Serendipities

According to my daily dispatch from The Writer’s Almanac, today marks the 256th anniversary of the origin of the word serendipity. In a letter to a friend dated January 28, 1754, Horace Walpole explains that

he came up with the word after a fairy tale he once read, called The Three Princes of Serendip, explaining, “as their Highnesses travelled, they were always making discoveries, by accidents and sagacity, of things which they were not in quest of.” The three princes of Serendip hail from modern-day Sri Lanka. “Serendip” is the Persian word for the island nation off the southern tip of India.

As mentioned before, here at Like Fire we’re big fans of serendipity in all its guises. I’m pretty sure there’s a direct connection between people who grew up watching Connections on PBS and people who blog. For instance, at Reading the Past Sarah Johnson has put together a collection of Reusable Cover Art—images and reproductions that have proved to be extra popular on book covers. Aside from the obvious concurrences there, it’s interesting to see the ways they’re recycled, or not: airbrushed cleavage, Photoshopped drinks in hand, the way small changes in type and layout convert classical to cheesy, and vice versa.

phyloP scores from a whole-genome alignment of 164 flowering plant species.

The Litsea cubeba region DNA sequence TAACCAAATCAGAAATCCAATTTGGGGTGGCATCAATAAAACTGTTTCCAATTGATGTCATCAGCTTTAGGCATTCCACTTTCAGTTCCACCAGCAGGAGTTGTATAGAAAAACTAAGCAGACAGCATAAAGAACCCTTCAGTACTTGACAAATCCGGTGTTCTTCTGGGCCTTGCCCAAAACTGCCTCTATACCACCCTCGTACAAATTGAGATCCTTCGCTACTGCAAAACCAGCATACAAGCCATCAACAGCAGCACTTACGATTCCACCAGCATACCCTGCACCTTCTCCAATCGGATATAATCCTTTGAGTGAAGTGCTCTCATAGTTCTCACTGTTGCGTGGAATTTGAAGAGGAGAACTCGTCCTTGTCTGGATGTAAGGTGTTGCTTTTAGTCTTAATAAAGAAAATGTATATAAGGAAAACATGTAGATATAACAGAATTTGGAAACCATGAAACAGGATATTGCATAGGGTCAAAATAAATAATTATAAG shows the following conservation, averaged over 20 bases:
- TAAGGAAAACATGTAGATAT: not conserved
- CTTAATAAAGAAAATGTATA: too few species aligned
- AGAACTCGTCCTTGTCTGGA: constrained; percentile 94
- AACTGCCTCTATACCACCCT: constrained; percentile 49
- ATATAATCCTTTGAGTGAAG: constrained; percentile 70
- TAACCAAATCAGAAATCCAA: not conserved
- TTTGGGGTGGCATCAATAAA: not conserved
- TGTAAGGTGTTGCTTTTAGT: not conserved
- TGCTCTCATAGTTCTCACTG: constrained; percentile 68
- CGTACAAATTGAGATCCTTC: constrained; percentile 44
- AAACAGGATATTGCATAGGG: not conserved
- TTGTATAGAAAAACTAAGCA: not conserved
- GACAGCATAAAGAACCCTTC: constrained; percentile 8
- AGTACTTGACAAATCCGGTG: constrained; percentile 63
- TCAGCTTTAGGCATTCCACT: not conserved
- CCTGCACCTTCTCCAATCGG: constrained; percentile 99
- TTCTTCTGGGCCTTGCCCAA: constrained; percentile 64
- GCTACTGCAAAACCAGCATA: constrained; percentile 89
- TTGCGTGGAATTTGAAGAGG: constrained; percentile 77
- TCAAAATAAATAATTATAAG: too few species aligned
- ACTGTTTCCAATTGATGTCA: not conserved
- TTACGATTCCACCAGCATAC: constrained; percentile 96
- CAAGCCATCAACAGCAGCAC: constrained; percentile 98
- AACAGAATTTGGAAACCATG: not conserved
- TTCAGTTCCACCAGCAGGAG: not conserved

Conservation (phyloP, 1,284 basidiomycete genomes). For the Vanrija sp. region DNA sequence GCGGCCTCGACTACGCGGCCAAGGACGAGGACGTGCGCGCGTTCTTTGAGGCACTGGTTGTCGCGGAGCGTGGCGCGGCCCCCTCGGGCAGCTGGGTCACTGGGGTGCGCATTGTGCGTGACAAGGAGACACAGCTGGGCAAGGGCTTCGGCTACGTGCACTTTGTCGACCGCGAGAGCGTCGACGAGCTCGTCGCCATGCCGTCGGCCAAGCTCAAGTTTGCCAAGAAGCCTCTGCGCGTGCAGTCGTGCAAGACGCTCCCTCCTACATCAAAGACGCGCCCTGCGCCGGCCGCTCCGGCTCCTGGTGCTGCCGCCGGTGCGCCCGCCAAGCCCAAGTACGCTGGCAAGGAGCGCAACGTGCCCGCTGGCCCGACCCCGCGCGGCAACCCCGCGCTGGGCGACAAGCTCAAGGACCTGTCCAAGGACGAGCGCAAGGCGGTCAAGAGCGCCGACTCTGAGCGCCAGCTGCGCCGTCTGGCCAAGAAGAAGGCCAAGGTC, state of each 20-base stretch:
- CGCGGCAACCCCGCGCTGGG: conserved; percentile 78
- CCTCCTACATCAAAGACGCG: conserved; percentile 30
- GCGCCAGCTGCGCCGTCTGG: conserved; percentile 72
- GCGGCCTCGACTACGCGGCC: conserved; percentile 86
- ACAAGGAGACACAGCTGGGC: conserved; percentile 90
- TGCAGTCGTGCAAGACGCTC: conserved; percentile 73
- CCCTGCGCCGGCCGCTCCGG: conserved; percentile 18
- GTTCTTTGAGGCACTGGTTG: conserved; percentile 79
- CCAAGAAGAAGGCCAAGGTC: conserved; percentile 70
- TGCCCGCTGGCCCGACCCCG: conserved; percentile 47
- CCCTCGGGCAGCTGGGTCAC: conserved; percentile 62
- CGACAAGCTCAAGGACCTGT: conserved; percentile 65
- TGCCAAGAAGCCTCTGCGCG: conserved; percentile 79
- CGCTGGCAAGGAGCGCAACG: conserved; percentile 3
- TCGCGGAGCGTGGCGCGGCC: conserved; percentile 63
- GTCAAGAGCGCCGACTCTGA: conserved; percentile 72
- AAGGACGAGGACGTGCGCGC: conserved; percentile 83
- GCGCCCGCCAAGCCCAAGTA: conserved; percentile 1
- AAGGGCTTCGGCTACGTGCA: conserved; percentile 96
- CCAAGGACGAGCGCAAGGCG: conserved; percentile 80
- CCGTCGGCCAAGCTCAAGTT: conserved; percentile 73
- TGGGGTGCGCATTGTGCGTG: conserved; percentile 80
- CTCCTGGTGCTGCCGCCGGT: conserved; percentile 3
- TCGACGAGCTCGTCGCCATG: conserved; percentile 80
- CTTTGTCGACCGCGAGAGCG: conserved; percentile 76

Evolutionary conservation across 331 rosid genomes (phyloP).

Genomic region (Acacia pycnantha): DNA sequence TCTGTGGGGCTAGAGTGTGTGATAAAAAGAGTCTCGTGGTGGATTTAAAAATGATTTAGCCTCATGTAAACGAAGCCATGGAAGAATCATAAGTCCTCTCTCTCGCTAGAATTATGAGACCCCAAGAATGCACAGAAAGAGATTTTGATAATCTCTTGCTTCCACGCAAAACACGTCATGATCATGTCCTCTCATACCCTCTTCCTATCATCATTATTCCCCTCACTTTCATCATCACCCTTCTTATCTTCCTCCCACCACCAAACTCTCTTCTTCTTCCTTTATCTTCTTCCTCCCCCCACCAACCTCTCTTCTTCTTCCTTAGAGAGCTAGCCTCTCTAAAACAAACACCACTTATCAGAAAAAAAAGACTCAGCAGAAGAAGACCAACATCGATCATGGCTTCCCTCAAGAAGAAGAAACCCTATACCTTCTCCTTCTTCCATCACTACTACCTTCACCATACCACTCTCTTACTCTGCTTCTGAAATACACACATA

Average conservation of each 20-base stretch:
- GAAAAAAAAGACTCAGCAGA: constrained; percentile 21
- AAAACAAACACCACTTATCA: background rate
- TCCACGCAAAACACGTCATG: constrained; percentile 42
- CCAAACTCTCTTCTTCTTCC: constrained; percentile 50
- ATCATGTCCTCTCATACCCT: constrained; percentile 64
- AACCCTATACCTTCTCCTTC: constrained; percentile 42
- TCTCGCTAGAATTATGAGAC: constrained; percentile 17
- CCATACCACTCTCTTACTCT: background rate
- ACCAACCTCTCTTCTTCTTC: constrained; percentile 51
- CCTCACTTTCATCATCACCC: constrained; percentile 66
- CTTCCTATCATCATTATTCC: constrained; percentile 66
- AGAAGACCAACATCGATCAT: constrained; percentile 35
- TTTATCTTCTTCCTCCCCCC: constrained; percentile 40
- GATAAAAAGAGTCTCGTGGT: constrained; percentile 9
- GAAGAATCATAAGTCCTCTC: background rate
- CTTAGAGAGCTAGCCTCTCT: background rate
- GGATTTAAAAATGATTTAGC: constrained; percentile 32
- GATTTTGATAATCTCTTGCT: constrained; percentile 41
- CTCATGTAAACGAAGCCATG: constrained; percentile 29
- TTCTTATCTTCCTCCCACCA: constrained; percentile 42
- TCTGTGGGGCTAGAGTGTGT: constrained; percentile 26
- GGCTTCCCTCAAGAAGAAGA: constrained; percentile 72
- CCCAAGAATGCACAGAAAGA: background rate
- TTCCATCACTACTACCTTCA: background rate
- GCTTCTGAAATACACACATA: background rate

Which, in turn, brings to mind Steve Donoghue’s décolletage-saturated Tudor cover series, My Eyes Are Up Here, Milord.

The Writer’s Almanac tells us that serendipity “was recently listed by a U.K. translation company as one of the English language’s 10 most difficult words to translate. Other words to make their list include plenipotentiary, gobbledegook, poppycock, whimsy, spam, and kitsch.” Stay tuned.

(Thanks to John Cotter for the serendipitousness, and Reading the Past for the cover images.)

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2 Comments to Serendipities

  1. January 30, 2010 at 3:15 pm | Permalink

    Serendipity is a word I like using, though, sparingly. I call my wife “serendipity” for she came along when I was not looking for another. To me a key factor of the word is gratefulness for all those things that happen to you that, of course, you did not expect and are far beyond what you deserved. There are so many things that came along when I married Lynelle that I am grateful for: I found out that sex did not end for me at fifty-five. There is Lynelle the superb editor and secretary extraordinaire and the lady who makes me laugh. She is so many things to me I am grateful for thus the title of a short story I wrote “I Call Her Serendipity”. It is all about gratefulness.

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